ATP Oil & Gas Corp. (ATPG:US) bonds are yielding twice the rate of Greek government debt three months before the driller has to make an $89 million interest payment, as falling production may leave the company without enough cash.
ATP’s $1.5 billion of 11.875 percent notes due May 2015 fell to 34.1 cents on the dollar yesterday as bondholders organize a group to represent their interests in a potential restructuring, according to two people familiar with the matter. The debt now yields 68 percent, compared with 33 percent for Greece, which relies on international bailouts to stay solvent.
The firm has been battered by production delays as it strives to extract more oil and profits from wells in the Gulf of Mexico. Houston-based ATP won’t have money for the coupon payment on the notes and other planned spending without outside financing, Standard & Poor’s said Aug. 1, as it downgraded the company to CCC, meaning it’s currently vulnerable to default.
“They really have to get over the hump of the November coupon payment,” Oliver Corlett, a New York-based analyst for R.W. Pressprich & Co., said in a telephone interview. “It’s conceivable that they can scrape by, and in the past they have been very adept at raising money.”
While ATP had $224.7 million of cash on March 31, according to a May 10 regulatory filing, that may have dwindled to about $50 million by the end of June as the company paid interest and developed wells, Corlett estimated.
Isabel Plume, a spokeswoman for the company, didn’t return messages seeking comment.
“ATP has grappled with numerous timing issues, and yet we have not missed an interest payment on our debt,” Paul Bulmahn, the company’s executive chairman, said May 10 on a conference call with analysts and investors to discuss first-quarter earnings.
The driller’s bonds have dropped from 76.5 cents on the dollar three months ago, erasing about $600 million of value, according to data compiled by Bloomberg. Greece’s 35.6 million euros ($43.4 million) of 5 percent notes due March 2019 fell to 27.9 cents on the euro yesterday, Bloomberg data show.
Investors in the driller’s bonds interviewed potential advisers last week, one of the people said at the time, asking for anonymity because he’s involved in the confidential process. ATP’s corporate counsel, Mayer Brown LLP, engaged its restructuring group for advice, the financial newsletter Debtwire reported yesterday. Robert Harris, a spokesman for the law firm, didn’t return messages seeking comment.
The company named former Dynamic Offshore Resources LLC Chief Executive Officer Matt McCarroll as CEO in June, then said in a regulatory filing six days later that he resigned after failing to reach “mutually agreeable” employment terms.
ATP produced about 2 million barrels of oil equivalents in the first quarter, down from 2.3 million barrels in the last three months of 2011, the company said in a May 9 statement. It generated about 20,000 barrels a day in April, a 1.8 million barrels-a-quarter pace, Leland Tate, its president, said on the conference call.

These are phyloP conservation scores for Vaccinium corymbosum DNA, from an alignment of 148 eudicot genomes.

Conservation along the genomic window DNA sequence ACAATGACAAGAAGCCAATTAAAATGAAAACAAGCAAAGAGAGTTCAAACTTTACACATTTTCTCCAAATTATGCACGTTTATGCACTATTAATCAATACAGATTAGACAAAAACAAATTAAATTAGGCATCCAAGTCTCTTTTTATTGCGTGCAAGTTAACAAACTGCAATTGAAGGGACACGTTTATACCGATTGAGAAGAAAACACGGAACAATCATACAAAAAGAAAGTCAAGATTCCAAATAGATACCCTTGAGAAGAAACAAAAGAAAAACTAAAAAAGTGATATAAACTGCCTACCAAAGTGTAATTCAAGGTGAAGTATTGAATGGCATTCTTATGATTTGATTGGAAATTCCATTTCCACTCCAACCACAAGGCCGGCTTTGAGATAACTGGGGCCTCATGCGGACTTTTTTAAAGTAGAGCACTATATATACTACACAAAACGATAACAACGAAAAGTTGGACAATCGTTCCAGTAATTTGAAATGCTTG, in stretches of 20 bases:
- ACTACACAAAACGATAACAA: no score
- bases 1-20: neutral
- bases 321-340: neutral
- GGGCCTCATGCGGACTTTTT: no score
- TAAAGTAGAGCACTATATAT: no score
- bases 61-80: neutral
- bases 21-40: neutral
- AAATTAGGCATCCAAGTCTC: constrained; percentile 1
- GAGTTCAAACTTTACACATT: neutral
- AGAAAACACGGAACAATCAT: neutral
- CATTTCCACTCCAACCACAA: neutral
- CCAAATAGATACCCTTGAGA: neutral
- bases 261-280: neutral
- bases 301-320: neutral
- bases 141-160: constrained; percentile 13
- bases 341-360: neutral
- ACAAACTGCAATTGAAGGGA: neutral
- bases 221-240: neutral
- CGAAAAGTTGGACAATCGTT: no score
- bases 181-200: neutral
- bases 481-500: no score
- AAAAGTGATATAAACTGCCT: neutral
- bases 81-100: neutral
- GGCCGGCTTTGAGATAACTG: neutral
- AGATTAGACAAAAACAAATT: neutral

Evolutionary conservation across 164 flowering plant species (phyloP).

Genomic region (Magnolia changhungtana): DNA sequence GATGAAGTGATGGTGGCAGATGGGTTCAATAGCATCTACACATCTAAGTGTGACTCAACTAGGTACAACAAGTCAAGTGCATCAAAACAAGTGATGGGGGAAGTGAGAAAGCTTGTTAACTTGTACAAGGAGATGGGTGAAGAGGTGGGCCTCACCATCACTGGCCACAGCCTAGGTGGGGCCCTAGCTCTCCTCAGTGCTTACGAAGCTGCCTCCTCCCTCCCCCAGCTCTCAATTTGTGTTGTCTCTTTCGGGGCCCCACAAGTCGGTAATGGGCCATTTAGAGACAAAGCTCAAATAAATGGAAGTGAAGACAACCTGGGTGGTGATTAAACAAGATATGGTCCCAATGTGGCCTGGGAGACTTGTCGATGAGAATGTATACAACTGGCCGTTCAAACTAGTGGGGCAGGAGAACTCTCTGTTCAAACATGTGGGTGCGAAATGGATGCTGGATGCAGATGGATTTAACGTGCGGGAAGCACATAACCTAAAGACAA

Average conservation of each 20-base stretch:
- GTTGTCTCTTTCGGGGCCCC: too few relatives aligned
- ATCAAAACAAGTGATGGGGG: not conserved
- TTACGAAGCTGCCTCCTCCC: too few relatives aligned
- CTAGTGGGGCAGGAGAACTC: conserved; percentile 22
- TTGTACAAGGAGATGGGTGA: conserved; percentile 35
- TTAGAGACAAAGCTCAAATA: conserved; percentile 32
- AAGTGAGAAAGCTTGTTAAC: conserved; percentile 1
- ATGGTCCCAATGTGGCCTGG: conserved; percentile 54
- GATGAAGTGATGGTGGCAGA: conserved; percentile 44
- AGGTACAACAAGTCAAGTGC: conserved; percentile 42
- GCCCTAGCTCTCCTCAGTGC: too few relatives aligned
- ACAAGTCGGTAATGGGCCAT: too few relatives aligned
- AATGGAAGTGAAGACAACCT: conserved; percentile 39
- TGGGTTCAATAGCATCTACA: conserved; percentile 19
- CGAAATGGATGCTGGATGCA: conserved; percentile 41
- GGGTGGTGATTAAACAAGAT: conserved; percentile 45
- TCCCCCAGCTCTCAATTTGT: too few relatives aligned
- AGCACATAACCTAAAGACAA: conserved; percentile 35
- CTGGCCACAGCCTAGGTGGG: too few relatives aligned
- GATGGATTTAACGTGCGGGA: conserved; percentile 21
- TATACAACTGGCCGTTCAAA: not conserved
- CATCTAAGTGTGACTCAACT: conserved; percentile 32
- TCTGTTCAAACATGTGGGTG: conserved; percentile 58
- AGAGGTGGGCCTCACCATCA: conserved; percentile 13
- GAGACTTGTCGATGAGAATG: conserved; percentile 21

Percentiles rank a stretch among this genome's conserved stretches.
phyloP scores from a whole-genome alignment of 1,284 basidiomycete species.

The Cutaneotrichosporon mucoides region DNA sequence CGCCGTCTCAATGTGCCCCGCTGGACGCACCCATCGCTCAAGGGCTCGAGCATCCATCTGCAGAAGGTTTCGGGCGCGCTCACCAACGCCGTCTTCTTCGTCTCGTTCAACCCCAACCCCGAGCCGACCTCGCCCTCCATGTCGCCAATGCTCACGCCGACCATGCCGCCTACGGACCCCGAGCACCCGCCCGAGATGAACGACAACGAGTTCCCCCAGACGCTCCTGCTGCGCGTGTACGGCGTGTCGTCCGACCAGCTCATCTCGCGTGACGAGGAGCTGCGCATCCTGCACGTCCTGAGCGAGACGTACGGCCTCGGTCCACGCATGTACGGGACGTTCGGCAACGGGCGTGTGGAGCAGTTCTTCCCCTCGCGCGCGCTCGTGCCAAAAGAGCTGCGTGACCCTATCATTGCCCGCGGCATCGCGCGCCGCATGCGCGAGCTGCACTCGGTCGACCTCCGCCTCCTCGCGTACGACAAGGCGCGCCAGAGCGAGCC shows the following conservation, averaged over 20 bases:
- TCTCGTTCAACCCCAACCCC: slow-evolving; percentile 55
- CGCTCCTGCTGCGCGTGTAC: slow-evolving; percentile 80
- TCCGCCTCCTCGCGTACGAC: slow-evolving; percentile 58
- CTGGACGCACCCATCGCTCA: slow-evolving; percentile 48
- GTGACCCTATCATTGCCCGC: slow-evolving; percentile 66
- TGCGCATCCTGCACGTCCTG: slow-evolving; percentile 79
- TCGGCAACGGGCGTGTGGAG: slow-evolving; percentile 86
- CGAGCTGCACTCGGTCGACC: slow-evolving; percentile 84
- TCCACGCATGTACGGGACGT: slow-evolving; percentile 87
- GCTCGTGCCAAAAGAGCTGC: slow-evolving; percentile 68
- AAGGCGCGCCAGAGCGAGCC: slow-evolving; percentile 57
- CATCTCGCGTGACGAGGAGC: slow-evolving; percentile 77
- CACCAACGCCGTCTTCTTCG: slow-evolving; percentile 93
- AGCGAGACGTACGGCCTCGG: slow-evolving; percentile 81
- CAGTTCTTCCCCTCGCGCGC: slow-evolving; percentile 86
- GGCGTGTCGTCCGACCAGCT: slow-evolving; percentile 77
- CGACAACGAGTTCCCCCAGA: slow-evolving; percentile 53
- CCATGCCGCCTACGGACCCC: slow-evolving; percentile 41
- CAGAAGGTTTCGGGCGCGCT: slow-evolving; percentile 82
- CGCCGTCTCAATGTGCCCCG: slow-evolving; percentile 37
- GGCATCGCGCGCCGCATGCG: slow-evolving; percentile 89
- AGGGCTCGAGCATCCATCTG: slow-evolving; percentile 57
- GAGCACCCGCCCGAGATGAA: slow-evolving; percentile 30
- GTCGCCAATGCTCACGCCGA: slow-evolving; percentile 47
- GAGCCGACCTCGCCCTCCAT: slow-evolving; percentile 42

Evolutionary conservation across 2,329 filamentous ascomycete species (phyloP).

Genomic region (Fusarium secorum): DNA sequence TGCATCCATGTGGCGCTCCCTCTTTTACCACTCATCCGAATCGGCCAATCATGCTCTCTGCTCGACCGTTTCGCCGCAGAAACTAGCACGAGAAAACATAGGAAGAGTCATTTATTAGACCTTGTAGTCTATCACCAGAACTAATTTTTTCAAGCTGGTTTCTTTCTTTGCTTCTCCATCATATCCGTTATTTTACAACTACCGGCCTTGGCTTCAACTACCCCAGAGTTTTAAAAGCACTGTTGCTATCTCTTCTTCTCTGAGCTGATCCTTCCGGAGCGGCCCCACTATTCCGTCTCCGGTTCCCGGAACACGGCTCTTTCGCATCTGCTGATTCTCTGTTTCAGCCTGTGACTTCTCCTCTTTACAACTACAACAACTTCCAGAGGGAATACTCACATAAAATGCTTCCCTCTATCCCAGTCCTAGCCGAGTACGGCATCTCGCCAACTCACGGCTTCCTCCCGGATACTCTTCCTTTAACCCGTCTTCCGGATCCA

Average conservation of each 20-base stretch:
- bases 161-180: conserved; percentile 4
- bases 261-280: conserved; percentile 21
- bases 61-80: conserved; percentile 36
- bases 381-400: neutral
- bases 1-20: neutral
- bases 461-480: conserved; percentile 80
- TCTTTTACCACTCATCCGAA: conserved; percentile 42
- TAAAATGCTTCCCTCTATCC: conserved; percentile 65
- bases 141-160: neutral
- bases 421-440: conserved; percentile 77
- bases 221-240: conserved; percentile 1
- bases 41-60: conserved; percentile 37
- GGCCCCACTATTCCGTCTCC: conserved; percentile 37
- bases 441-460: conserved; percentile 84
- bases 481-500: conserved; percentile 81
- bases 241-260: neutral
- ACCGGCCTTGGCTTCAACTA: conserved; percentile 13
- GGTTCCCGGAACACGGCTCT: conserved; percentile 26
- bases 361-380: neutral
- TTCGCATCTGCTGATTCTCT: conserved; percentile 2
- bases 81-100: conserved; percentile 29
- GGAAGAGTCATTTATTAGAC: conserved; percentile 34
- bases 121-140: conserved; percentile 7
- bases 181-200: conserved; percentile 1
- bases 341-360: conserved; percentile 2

The company is counting on increased production from some new and reworked wells to increase cash flow and reduce its debt (ATPG:US) burden. The plan may boost production to 16 million barrels in 2013, or 4 million barrels a quarter, according to David Rewcastle, an energy analyst at Source Capital Group in Westport, Connecticut.
“Give it a quarter or two and you’ll see the anticipated production increases kicking in,” Rewcastle said in a telephone interview. “Things can look pretty bleak, but these are old oil hands. They’ve been through this before.”
Since Bulmahn founded ATP in 1991, the company has been drilling in areas with undeveloped reserves in the Gulf of Mexico and around the world. Of ATP’s 194.4 million barrels of oil equivalents in proven and probable reserves, 64 percent are deep-water assets in the Gulf, 33 percent are in the North Sea and 3 percent are in shallower Gulf waters, the company said in a presentation dated April 17.
“The kind of reserves they have, deep-water reserves, are expensive to get out of the ground,” Corlett said.
ATP began raising money to fund drilling by selling interests in its future production in 2009, the company said in the presentation. The company owed about $513 million as of March 31 on the financing, with about $350 million that may be repaid within a year, according to a May 10 regulatory filing. The average effective interest rate on ATP’s royalty interests and other long-term obligations was 18.5 percent as of March 31, according to the May 9 statement.
“They do have a very adverse capital structure,” Corlett said. “A restructuring, as far as the company’s concerned, would be very beneficial.”
Bulmahn and the rest of ATP’s management own about 15 percent of ATP’s equity (ATPG:US), according to the April presentation. They’ll try to avoid a restructuring that would likely wipe out the stock, Rewcastle said.
“It’s not in their interest,” Rewcastle said. “They’re going to do what’s necessary to survive.”
ATP raised $35 million in June by selling a convertible note and warrants to an institutional investor, the company said in a statement. Bulmahn said on the conference call that ATP was in negotiations with Chinese banks for new loans. The company faces “heightened risk of a near-term default,” Christine Besset, an analyst at S&P in Dallas, wrote in an Aug. 1 report.
“The company’s success in executing these deals or finding an alternate source of funding will be critical in solving its short-term liquidity issues,” Besset wrote.
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